thousand miles; that would be the best route A very important branch of the industry of for a steamer bút could not be taken by a sail the eastern slope has been devoted to the vessel on account of trade winds. The distance whale fishing in the Pacific, and its products for a steamer from the Isthmus to China would have been counted as domestic, amounting to be three times that from Liverpool to Boston ; an annual return of over $8,000,000. This or from New York to China, it would be about must soon cease to be a product of the eastern equal to four times across the Atlantic, and slope, because the fisherman will transfer his with all the depots, possible to be established residence to Oregon or California, and will on the route, the whole capacity of the steamthere build and fit out his small vessel, and er, would be required for her necessary fuel make several cruises in a year, the fruits of and stores, with no room left for freight. And

if we estimate freight at a price corresponding Neither the history of colonization, nor that of with what is charged by the Steamers on our Western settlements, presents a parallel to common dry goods from Liverpool or London the position of Oregon and California, as they to Boston or New York, say £7 per ton mea- are connected with the Eastern slope of the surement, it would amount from China to United States. Old nations with a surplus New York, not including transhipment and population have planted colonies; the colotransit across the Isthmus to £28 sterling or nists have been restricted to trade with the $140 per ton measurement, or $280 for one ton mother country, each being a forced market weight of Young Hyson, or $350 per ton for for the products of the other. The object of other Teas, costing on ship-load in China an such a system is to provide for a destitute and average of 35 cents per pound or $700 for a useless population, and to chain them to the ton weight of 2000 pounds. Is it not there throne, and, at the same time, make them profore perfectly clear, that the trade of the Uni- ducers of food and staples, to be exchanged ted States with China, could not be changed for manufactured goods, and thereby better to this route, even if the Isthmus were swept the condition of those remaining at home. away.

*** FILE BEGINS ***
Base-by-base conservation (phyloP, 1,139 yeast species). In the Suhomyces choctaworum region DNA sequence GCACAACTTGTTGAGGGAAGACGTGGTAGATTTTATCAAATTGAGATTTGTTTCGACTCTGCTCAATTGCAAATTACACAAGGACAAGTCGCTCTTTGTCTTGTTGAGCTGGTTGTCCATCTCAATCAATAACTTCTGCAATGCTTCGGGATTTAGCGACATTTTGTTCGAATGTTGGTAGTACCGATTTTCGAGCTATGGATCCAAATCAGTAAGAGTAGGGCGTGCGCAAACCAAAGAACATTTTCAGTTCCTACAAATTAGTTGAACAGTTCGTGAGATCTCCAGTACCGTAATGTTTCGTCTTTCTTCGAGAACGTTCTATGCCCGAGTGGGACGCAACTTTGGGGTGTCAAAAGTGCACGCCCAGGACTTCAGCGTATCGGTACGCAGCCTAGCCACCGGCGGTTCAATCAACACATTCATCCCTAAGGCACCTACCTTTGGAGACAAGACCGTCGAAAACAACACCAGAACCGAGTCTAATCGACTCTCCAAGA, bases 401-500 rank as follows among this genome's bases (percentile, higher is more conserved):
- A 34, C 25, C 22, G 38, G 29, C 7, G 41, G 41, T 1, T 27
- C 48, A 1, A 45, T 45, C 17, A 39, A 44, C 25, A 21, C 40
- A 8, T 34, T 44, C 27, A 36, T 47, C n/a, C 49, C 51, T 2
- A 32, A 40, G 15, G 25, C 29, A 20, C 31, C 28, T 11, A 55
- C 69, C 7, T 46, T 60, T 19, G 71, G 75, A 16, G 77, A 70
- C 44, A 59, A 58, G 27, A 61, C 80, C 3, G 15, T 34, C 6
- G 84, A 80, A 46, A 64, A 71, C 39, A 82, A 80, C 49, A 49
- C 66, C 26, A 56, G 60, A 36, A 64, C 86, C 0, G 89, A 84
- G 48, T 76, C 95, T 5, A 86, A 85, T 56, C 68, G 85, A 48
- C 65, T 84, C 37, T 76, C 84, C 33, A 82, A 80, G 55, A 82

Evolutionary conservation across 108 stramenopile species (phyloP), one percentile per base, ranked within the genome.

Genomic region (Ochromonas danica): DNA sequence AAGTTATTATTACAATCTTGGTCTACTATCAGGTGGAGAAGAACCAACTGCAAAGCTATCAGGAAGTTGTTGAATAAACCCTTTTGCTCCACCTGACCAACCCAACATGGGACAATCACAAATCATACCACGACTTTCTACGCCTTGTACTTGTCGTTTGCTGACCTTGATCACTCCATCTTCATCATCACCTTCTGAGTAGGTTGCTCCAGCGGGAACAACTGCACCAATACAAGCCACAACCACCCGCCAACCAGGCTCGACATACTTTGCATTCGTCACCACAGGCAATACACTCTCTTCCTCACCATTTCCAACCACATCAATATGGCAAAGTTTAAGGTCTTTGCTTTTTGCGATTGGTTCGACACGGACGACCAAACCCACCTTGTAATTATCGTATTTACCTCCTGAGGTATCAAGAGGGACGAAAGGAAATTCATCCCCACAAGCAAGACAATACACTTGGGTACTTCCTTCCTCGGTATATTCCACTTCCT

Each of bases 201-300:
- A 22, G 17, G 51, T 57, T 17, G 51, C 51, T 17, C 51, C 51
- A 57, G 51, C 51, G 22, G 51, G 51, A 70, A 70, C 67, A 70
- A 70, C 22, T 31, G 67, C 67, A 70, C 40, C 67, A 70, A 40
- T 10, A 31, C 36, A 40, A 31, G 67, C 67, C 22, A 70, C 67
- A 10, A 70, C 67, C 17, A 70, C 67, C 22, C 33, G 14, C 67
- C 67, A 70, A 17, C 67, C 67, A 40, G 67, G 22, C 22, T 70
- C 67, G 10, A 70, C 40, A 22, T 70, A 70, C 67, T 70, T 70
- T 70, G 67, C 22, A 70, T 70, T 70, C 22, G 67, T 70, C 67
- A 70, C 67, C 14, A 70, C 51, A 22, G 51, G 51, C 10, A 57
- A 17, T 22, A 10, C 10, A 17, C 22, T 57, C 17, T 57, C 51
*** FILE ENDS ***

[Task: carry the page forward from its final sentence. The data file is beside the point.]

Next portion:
But such a relation, and such a result, can The commerce of all Europe with all Asia never obtain between the Atlantic and Pacific amounts to an annual aggregate exports and slopes of the United States, because, after a imports of $250,000,000.